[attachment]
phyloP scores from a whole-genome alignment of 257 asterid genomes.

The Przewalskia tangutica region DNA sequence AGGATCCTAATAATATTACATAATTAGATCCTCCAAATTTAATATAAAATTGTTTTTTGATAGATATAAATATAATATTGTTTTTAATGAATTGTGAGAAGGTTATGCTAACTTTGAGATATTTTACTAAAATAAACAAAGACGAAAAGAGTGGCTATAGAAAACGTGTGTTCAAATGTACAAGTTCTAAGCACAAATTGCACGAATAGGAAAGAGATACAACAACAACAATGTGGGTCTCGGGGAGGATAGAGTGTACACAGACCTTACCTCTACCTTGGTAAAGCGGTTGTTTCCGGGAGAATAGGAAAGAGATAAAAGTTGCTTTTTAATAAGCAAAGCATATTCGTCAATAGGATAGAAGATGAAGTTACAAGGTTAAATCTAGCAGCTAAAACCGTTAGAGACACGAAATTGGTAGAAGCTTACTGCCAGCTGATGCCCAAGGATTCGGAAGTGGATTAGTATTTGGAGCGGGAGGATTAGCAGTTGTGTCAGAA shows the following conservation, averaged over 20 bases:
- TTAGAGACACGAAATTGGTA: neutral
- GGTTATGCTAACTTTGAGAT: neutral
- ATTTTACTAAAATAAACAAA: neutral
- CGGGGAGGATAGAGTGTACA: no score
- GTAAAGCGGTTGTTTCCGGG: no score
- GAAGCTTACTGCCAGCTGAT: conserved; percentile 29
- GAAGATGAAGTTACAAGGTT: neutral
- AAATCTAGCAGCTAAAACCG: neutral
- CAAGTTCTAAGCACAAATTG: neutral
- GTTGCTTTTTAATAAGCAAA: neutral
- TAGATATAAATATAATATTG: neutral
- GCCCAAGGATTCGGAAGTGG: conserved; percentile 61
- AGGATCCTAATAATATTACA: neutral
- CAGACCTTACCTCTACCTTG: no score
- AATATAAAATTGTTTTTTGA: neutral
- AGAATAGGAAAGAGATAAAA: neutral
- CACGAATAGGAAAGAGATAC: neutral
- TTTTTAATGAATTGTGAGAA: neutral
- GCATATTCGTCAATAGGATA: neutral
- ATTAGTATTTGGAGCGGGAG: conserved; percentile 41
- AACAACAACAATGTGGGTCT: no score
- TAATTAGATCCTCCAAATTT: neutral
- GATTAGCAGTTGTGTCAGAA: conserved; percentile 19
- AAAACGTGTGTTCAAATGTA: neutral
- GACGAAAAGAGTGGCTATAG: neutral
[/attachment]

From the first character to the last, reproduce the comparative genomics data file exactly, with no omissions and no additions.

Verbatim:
phyloP scores from a whole-genome alignment of 257 asterid genomes.

The Przewalskia tangutica region DNA sequence AGGATCCTAATAATATTACATAATTAGATCCTCCAAATTTAATATAAAATTGTTTTTTGATAGATATAAATATAATATTGTTTTTAATGAATTGTGAGAAGGTTATGCTAACTTTGAGATATTTTACTAAAATAAACAAAGACGAAAAGAGTGGCTATAGAAAACGTGTGTTCAAATGTACAAGTTCTAAGCACAAATTGCACGAATAGGAAAGAGATACAACAACAACAATGTGGGTCTCGGGGAGGATAGAGTGTACACAGACCTTACCTCTACCTTGGTAAAGCGGTTGTTTCCGGGAGAATAGGAAAGAGATAAAAGTTGCTTTTTAATAAGCAAAGCATATTCGTCAATAGGATAGAAGATGAAGTTACAAGGTTAAATCTAGCAGCTAAAACCGTTAGAGACACGAAATTGGTAGAAGCTTACTGCCAGCTGATGCCCAAGGATTCGGAAGTGGATTAGTATTTGGAGCGGGAGGATTAGCAGTTGTGTCAGAA shows the following conservation, averaged over 20 bases:
- TTAGAGACACGAAATTGGTA: neutral
- GGTTATGCTAACTTTGAGAT: neutral
- ATTTTACTAAAATAAACAAA: neutral
- CGGGGAGGATAGAGTGTACA: no score
- GTAAAGCGGTTGTTTCCGGG: no score
- GAAGCTTACTGCCAGCTGAT: conserved; percentile 29
- GAAGATGAAGTTACAAGGTT: neutral
- AAATCTAGCAGCTAAAACCG: neutral
- CAAGTTCTAAGCACAAATTG: neutral
- GTTGCTTTTTAATAAGCAAA: neutral
- TAGATATAAATATAATATTG: neutral
- GCCCAAGGATTCGGAAGTGG: conserved; percentile 61
- AGGATCCTAATAATATTACA: neutral
- CAGACCTTACCTCTACCTTG: no score
- AATATAAAATTGTTTTTTGA: neutral
- AGAATAGGAAAGAGATAAAA: neutral
- CACGAATAGGAAAGAGATAC: neutral
- TTTTTAATGAATTGTGAGAA: neutral
- GCATATTCGTCAATAGGATA: neutral
- ATTAGTATTTGGAGCGGGAG: conserved; percentile 41
- AACAACAACAATGTGGGTCT: no score
- TAATTAGATCCTCCAAATTT: neutral
- GATTAGCAGTTGTGTCAGAA: conserved; percentile 19
- AAAACGTGTGTTCAAATGTA: neutral
- GACGAAAAGAGTGGCTATAG: neutral